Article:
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Democrats Thinking Dynasty After 15-10 Win

Bill Clark/Roll Call
Jubilant Democrats pose with the coveted Roll Call trophy after snapping their eight-game losing streak last week. Click here for more photos.

After losing eight straight games, Democrats are already saying last week’s win in the 48th Annual Roll Call Congressional Baseball Game is the beginning of a dynasty.

“It’s our turn,” said Rep. Mike Doyle (Pa.), the Democratic manager. “Unless they pick up some new recruits in the next election, we’re going to do to them what they’ve been doing to us for the last decade.”

In an interview Friday, the Democratic skipper reflected on his team’s surprising 15-10 win last Wednesday at Nationals Park and on Democratic chances in the future. This year’s contest, which drew 4,297 fans, raised $140,000 for the Washington Literacy Council and the Boys & Girls Clubs of Greater Washington.

With their win, the Democrats take a 1-0 lead in the battle for the coveted Roll Call trophy.

According to the game’s official box score, both teams had 10 hits; Republicans committed 4 errors while Democrats had 2.

Rep. John Shimkus (Ill.), the GOP’s starting pitcher, threw 75 strikes out of 122 pitches, ending the game with six strikeouts and four walks. He gave up six earned runs.

Rep. Joe Barton (Texas), the Republican manager, brought Rep. Adam Putnam (Fla.) in to pitch briefly during the third inning, but the results weren’t what the GOP was hoping for. The Sunshine State hurler walked five and gave up six earned runs.

Doyle downplayed Putnam’s role in handing his team the win.

“The idea that they would’ve left John Shimkus in there and there would’ve been a different result ... I don’t necessarily agree with that,” Doyle said. “John Shimkus was completely out of gas. I don’t subscribe to the fact that we dodged a bullet because Adam came in.”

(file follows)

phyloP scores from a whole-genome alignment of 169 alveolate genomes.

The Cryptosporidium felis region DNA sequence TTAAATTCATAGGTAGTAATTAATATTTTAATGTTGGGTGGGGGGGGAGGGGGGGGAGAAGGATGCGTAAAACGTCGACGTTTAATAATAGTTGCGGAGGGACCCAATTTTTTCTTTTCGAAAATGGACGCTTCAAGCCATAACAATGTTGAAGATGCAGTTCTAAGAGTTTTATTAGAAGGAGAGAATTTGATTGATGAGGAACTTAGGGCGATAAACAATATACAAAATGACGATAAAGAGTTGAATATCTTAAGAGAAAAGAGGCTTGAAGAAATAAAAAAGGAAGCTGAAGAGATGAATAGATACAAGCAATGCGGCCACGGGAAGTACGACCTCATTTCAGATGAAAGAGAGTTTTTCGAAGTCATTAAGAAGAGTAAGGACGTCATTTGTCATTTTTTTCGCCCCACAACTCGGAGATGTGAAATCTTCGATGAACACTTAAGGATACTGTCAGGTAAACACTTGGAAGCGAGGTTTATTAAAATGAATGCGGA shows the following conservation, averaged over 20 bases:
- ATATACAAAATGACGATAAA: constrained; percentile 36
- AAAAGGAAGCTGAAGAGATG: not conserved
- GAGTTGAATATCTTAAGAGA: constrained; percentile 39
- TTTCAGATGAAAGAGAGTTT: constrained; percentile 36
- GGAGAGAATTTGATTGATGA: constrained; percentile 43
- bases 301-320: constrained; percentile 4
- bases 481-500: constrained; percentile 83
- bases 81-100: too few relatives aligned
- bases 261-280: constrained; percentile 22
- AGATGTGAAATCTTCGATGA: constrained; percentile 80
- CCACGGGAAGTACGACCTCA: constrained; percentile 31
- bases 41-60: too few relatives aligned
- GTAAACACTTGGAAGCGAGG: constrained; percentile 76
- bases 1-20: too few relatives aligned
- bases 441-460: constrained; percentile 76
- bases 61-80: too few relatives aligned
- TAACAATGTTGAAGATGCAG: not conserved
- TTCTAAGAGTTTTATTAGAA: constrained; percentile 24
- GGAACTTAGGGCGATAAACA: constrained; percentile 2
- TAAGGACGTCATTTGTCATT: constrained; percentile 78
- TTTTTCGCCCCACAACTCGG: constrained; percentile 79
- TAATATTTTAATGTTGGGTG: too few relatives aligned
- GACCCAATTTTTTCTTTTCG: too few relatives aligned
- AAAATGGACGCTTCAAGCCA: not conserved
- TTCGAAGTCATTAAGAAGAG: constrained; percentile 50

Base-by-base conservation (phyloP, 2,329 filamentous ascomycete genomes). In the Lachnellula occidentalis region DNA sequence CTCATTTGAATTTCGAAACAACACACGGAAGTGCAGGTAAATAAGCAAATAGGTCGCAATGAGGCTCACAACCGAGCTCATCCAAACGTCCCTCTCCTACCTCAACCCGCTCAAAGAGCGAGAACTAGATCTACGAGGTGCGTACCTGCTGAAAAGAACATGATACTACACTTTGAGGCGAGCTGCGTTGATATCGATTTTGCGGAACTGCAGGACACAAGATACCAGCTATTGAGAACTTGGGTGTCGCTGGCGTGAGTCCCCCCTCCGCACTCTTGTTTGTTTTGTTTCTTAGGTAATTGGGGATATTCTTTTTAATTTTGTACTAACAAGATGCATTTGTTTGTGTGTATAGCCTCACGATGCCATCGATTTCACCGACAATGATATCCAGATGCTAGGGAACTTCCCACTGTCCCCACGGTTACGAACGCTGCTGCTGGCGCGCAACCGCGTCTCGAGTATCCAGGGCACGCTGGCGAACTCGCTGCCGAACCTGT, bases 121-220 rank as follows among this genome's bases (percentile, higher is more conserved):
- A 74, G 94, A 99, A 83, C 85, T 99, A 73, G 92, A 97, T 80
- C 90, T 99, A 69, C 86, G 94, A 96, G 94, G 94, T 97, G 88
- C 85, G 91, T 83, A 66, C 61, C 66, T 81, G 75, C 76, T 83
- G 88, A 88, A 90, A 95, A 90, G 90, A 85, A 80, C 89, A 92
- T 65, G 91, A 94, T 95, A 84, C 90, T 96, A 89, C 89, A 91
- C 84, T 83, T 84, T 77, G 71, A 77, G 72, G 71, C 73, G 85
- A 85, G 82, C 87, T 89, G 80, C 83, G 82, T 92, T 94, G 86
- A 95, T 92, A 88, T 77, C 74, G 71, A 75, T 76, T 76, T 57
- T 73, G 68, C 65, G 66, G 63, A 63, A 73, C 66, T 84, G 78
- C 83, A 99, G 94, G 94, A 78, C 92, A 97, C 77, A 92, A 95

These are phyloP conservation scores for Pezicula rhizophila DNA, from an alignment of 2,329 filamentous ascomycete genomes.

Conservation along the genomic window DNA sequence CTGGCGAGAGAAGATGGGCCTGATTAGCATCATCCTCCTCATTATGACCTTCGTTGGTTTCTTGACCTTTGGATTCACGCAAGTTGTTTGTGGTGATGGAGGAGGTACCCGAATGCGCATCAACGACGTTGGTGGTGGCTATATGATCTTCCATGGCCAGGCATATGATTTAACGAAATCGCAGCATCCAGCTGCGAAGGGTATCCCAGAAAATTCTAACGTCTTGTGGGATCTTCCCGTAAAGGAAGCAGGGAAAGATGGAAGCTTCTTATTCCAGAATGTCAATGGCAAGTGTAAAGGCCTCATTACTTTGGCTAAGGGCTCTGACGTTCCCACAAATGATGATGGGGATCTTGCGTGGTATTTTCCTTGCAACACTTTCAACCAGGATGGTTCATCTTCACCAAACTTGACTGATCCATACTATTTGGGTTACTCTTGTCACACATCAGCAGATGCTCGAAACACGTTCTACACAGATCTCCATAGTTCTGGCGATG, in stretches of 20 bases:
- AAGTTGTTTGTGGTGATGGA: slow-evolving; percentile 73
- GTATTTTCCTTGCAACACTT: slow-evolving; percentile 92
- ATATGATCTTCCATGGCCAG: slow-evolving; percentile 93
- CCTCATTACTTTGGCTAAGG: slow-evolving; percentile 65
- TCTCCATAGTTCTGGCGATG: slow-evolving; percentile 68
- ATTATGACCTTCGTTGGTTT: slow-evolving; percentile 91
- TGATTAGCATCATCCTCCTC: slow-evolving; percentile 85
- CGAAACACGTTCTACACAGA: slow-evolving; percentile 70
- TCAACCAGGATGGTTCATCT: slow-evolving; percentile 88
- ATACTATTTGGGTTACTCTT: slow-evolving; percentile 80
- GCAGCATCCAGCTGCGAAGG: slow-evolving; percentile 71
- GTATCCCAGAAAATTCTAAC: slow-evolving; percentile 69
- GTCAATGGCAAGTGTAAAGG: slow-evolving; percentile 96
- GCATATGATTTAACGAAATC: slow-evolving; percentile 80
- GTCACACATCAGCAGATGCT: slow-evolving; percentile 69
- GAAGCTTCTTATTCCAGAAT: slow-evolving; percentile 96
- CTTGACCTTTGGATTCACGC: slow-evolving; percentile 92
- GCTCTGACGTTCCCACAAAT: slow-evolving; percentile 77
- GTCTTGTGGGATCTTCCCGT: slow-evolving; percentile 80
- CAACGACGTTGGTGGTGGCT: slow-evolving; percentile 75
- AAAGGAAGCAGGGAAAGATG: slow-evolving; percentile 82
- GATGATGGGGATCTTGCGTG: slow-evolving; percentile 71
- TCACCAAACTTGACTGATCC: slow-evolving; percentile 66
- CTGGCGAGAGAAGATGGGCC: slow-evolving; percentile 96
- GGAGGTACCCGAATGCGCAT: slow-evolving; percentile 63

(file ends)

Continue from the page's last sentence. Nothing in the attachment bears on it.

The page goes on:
“It wasn’t like we weren’t hitting John Shimkus,” he said.

Barton’s office did not respond to an interview request for this story. Rep. Zach Wamp (R-Tenn.), a Congressional game veteran, said Putnam’s entrance into the game had everything to do with the GOP’s loss.

Wamp also said his team’s bullpen was sent into disarray when Sen. John Ensign (R-Nev.) took himself out of the game after going public with an extramarital affair just a day earlier.

“Ensign was our backup pitcher, so obviously that was a big blow to us,” Wamp said. “I’m not even so sure [Putnam] wanted to go in, and I’m not sure Shimkus wanted to come out. ... That obviously was a mistake.”

“I obviously appreciate Coach Barton’s desire to play everybody and not take it too seriously,” Wamp continued. “But I can assure you Mike Doyle was not going to substitute just to be fair to people — he was playing to win.”

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